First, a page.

The air in a 5-L separable flask used as a polymerization vessel was replaced by nitrogen, and 11.3 g (78.5 mmol) of copper bromide and 180 mL of acetonitrile (dried over molecular sieve 3A and then bubbled with nitrogen) were added to the flask. After stirring under heating at 70° C. for 5 minutes, the temperature was returned to room temperature, and then 5.7 g (15.7 mmol) of diethyl 2,5-dibromoadipate serving as an initiator and 804.6 g (900.0 ml) of n-butyl acrylate were added to the flask. The resultant mixture was stirred under heating at 80° C., and 1.6 ml (7.9 mmol) of diethylenetriamine was added as a ligand to initiate polymerization. After the initiation of polymerization, about 0.2 mL of a solution was sampled from the polymerization solution with predetermined time intervals, and the conversion rate of butyl acrylate was determined by gas chromatographic analysis of each sampled solution. The polymerization rate was controlled by adding triamine at any desired time. At a conversion rate of n-butyl acrylate of 95%, 345.7 g (369.3 ml) of methyl methacrylate, 7.8 g (78.5 mmol) of copper chloride, 1.6 ml (7.9 mmol) of diethylenetriamine, and 1107.9 ml of toluene (dried over molecular sieve 3A and then bubbled with nitrogen) were added to the reaction solution. Similarly, the conversion rate of methyl methacrylate was determined. At a conversion rate of methyl methacrylate of 85% and a conversion rate of n-butyl acrylate of 98%, 1500 ml of toluene was added to the reaction solution, and the reactor was cooled in a water bath to terminate the reaction. The polymerization solution was constantly green during the reaction.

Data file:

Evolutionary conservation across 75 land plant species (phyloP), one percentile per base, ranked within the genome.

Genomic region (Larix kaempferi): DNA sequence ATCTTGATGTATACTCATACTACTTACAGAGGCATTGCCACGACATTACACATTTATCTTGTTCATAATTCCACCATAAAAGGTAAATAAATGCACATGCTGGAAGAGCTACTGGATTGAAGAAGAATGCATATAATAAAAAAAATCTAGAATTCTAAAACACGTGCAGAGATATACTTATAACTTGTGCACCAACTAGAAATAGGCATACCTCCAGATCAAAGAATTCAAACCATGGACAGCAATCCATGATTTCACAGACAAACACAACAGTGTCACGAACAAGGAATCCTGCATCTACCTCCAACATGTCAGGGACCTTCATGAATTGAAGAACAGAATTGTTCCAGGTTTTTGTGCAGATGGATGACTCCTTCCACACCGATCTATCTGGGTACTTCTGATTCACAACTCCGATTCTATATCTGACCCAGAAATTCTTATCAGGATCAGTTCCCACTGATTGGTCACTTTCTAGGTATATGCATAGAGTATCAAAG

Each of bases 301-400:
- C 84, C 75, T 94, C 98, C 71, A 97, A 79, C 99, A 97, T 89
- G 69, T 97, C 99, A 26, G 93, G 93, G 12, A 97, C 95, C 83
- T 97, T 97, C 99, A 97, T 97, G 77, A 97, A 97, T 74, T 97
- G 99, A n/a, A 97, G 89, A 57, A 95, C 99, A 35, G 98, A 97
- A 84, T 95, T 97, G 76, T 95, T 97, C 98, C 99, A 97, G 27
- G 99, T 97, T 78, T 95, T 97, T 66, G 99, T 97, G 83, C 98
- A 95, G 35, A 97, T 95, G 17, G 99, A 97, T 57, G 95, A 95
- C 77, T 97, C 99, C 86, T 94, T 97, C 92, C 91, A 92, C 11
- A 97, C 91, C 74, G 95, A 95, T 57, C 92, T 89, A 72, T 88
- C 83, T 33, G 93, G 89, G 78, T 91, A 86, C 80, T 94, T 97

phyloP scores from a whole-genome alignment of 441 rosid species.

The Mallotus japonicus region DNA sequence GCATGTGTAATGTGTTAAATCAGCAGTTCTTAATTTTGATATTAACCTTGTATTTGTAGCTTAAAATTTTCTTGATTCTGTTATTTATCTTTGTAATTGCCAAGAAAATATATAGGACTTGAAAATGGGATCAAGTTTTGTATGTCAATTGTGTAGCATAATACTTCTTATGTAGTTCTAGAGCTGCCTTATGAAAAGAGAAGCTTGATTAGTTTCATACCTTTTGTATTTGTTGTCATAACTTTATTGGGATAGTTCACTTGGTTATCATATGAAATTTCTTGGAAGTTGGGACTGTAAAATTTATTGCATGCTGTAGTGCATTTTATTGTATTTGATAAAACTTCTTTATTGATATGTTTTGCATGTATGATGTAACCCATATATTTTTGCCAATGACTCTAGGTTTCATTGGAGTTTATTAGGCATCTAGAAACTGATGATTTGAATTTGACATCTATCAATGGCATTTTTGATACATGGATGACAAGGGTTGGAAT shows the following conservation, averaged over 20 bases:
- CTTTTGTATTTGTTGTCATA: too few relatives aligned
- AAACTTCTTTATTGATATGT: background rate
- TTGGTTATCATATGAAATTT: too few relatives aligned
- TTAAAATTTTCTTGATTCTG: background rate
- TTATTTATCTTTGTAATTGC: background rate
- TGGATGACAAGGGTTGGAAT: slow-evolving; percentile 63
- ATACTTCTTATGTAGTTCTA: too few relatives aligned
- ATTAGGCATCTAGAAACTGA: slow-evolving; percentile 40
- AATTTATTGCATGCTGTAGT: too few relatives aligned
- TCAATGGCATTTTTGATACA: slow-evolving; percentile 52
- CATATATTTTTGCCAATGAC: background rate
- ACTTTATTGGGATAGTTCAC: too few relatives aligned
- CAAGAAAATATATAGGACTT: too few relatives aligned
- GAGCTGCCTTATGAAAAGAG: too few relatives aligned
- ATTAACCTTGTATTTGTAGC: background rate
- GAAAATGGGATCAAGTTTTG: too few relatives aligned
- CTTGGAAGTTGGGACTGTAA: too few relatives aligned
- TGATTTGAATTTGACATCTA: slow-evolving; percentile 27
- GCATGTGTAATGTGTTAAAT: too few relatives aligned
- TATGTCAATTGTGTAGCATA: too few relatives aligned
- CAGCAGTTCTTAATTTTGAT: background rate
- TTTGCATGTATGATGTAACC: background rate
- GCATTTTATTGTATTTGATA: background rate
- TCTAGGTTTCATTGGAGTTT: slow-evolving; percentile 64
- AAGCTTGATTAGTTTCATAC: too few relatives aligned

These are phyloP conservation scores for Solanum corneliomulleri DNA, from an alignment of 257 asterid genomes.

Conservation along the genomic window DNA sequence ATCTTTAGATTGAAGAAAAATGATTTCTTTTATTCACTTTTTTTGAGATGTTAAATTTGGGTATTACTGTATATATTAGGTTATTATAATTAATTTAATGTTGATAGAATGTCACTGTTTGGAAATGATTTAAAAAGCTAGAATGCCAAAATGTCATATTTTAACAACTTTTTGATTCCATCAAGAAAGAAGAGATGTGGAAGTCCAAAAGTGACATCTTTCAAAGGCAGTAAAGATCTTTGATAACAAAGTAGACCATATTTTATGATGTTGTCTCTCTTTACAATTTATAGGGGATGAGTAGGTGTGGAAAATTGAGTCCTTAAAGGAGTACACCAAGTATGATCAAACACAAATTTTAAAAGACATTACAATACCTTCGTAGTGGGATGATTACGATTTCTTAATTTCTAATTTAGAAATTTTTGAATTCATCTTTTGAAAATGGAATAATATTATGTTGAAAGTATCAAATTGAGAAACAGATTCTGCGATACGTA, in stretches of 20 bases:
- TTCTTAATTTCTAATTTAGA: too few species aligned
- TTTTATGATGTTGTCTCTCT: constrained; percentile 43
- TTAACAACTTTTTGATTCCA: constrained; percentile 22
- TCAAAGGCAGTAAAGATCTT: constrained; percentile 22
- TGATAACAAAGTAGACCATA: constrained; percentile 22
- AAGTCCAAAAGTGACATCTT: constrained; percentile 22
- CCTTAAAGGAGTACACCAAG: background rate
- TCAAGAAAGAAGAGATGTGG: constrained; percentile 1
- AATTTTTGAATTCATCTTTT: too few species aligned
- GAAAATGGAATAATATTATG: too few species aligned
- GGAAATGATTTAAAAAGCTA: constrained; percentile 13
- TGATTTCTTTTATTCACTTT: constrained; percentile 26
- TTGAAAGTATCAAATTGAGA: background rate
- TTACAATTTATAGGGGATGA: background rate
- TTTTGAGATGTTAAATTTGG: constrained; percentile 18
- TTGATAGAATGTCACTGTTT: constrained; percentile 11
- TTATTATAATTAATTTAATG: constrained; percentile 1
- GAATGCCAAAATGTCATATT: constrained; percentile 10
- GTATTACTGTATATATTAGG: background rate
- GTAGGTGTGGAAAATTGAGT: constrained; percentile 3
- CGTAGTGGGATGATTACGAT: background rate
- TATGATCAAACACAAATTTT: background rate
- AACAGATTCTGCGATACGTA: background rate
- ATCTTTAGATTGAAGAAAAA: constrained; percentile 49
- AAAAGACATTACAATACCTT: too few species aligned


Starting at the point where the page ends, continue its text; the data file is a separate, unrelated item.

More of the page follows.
The reaction solution was diluted with 4000 mL of toluene, and then 22.1 g of p-toluenesulfonic acid monohydrate was added to the reaction solution, followed by stirring at 23° C. for 3 hours. The insoluble precipitate was filtered off with a Kiriyama funnel, and then 9.7 g of Kyowaad 500SH was added as an adsorbent to the resultant polymer solution, followed by further stirring at 23° C. for 3 hours. Then, the adsorbent was filtered off with a Kiriyama funnel to produce a colorless transparent polymer solution. The resultant solution was dried to remove the solvent and the residual monomers, and thereby the target acrylic block copolymer BA7 was obtained.

GPC analysis of the resultant acrylic block copolymer BA7 showed a number-average molecular weight Mn of 119,200 and a molecular weight distribution Mw/Mn of 1.51. Also, NMR analysis of the composition showed that BA/MMA=72/28 (% by weight).